The Christmas holiday season is on and a spirit of love, sharing, forgiveness and gratitude infiltrates the hearts of even the busiest and most cynical of Americans.
Somehow the feelings of gratitude that remain dormant for most of the year, suddenly come to life during this period, but unfortunately we normally limit them to just friends and family – it is not a sentiment one would associate with your workplace. However this time around when you give thanks let your thoughts drift towards your work, your employer and your co-workers, believe you me, that you have a lot to be thankful for.
The first thing you should be thankful for is that you have a job. Remember that there are upwards of 12 million people in the country, desperate for a job, yet not having one – be grateful that you are not one of them.
Nobody equates jobs with fun or entertainment and most find them mundane and a necessary evil. Hence they don’t really think it’s important to be grateful for anything or to anyone at the workplace – they couldn’t be more wrong.
Remember that you have a job, which means a paycheck – use that as a viewpoint, think about those fellow Americans desperate for a job and you will understand what you have to be thankful for.
Apart from showing appreciation that you have a job, be thankful to all those colleagues and co-workers who have helped you at the workplace. Those who have willingly listened to you, advised you counseled you and assisted you in your work, those whose assistance encouraged and empowered you to be a better worker.
Whilst you are on the process of thanking, don’t forget to thank your employers. Say thanks to all those in the top-echelons who are not a pain, because the vast majority is. Even though they may be the bosses, it is proven that they all yearn for recognition and praise. Surveys reveal that while employers are liberal in their appreciation of their valuable employees, the feeling is not often reciprocated by the employees.
A workplace environment that is filled with gratitude and appreciation is a happy environment that is fruitful, dynamic and focused. Moreover, gratitude is contagious; it spreads like no other attitude – by making a concentrated and deliberate effort to convey gratitude at the workplace, you are heartening others to follow suit.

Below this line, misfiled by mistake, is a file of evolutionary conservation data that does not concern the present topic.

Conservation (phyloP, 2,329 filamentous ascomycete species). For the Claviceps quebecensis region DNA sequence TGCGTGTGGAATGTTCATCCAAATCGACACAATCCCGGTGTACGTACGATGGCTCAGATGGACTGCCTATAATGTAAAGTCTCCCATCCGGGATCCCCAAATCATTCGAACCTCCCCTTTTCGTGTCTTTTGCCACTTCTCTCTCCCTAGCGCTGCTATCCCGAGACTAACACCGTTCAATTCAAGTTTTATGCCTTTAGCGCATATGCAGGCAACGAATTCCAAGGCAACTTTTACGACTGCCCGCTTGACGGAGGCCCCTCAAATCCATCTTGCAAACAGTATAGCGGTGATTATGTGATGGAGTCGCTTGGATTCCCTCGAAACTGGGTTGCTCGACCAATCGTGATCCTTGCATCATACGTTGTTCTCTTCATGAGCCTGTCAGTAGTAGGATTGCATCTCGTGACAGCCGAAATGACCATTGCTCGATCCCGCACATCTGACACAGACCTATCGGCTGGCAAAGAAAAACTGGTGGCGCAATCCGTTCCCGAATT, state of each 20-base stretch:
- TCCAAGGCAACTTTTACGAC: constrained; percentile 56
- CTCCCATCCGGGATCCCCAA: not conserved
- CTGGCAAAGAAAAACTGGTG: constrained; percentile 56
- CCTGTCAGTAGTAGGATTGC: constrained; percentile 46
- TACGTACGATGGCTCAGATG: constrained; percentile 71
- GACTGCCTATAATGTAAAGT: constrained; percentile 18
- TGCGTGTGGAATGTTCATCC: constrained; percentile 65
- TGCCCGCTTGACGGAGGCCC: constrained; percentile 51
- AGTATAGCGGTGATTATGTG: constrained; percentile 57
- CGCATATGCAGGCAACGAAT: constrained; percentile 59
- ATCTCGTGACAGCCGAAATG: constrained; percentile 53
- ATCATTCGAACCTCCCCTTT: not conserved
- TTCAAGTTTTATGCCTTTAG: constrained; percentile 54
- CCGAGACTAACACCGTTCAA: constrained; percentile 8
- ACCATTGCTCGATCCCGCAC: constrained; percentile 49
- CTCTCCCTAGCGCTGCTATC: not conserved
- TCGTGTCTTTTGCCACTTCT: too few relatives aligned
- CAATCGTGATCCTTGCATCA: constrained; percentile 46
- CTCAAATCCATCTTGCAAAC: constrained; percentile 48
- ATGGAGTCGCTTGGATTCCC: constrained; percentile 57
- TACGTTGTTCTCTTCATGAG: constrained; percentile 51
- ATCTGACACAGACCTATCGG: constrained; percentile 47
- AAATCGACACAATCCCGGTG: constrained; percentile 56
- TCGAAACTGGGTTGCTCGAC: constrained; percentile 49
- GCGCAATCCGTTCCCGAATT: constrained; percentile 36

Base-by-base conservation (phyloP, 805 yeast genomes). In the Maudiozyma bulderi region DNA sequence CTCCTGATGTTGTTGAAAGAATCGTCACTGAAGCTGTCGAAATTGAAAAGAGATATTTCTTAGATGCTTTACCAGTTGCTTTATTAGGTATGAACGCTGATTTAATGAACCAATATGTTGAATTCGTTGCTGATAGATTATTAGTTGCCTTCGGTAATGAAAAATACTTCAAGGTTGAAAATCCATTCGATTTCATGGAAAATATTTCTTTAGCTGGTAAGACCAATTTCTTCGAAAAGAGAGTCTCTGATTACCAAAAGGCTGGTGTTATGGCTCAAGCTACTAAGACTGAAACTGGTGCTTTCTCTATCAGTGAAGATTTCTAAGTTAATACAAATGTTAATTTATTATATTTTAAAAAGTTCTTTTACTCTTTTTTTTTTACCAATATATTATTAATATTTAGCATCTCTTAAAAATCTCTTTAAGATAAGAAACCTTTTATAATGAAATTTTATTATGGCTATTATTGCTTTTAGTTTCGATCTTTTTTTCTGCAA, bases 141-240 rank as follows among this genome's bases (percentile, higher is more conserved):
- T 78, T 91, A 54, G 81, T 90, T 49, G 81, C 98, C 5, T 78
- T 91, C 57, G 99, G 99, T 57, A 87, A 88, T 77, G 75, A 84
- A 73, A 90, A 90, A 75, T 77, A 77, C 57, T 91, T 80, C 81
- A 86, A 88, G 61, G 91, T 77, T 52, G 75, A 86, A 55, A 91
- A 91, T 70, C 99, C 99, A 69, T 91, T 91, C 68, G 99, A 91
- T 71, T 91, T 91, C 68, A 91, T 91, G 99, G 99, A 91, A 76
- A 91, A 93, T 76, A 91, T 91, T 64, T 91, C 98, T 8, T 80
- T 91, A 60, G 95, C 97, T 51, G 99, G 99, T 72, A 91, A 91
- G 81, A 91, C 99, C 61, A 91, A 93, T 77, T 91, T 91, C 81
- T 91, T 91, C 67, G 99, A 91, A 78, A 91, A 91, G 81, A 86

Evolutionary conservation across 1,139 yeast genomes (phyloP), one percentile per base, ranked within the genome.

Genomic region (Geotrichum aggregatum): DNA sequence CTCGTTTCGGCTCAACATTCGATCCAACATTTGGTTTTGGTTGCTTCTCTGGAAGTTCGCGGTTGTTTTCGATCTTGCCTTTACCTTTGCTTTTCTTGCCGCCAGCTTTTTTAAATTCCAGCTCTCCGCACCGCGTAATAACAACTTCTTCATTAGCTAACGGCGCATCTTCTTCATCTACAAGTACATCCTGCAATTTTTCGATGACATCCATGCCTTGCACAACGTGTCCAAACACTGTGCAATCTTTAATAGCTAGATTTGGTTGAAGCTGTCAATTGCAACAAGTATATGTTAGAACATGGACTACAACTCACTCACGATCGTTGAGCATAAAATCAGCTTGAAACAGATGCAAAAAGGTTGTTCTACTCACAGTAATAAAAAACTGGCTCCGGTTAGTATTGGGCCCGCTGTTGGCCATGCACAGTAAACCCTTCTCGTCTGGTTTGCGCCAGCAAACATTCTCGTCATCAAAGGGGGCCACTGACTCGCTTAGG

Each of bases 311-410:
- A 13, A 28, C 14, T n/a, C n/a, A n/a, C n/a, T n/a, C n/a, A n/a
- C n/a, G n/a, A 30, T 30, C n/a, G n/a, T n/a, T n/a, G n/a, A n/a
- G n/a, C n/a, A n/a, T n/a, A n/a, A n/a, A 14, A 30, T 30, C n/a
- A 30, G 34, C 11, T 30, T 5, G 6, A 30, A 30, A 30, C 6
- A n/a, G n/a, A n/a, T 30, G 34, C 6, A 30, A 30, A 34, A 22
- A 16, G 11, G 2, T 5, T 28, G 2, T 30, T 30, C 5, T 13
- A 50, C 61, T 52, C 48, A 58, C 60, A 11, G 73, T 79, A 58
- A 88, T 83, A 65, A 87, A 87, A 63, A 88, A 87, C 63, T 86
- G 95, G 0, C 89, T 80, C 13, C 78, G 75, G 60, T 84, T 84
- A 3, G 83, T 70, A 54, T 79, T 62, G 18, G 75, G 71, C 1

A recent study published in the Journal of Personal and Social Psychology has come out with some fascinating findings. A fictional student “Eric” emailed 69 people to help him with his application. Later he thanked only half of them for their help. Then he sent a second request for assistance, a mere 32 percent of the un-thanked responded whilst two thirds of those who were thanked were upbeat in their reaction.
Other studies have shown that customers, who are thanked for their patronage, return for future purchases and a waiter thanking the diner receives a bigger tip.
While gratitude may not be a panacea, a cure-all for all problems at the workplace, it will go a long way in binding colleagues in collegial feelings and even help in resolving strained relationships. A simple thing as leaving a candy bar on your colleagues desk can trigger of emotions one never knew existed and make the workplace that much more warmer, mutually respectful and fun to work in.
The power of gratitude and thankfulness is felt, more than ever, during the Christmas season, and by our small gestures of appreciation we can, not only, enrich our lives but also contribute to creating a friendlier and more rewarding workplace. So don’t put it off any longer. This is the time to write that long overdue thank-you note, help someone with his work, or treat a colleague to lunch or bring a cup of hot steaming coffee to their desks? Small gestures they may be, but they will go a long-long way.
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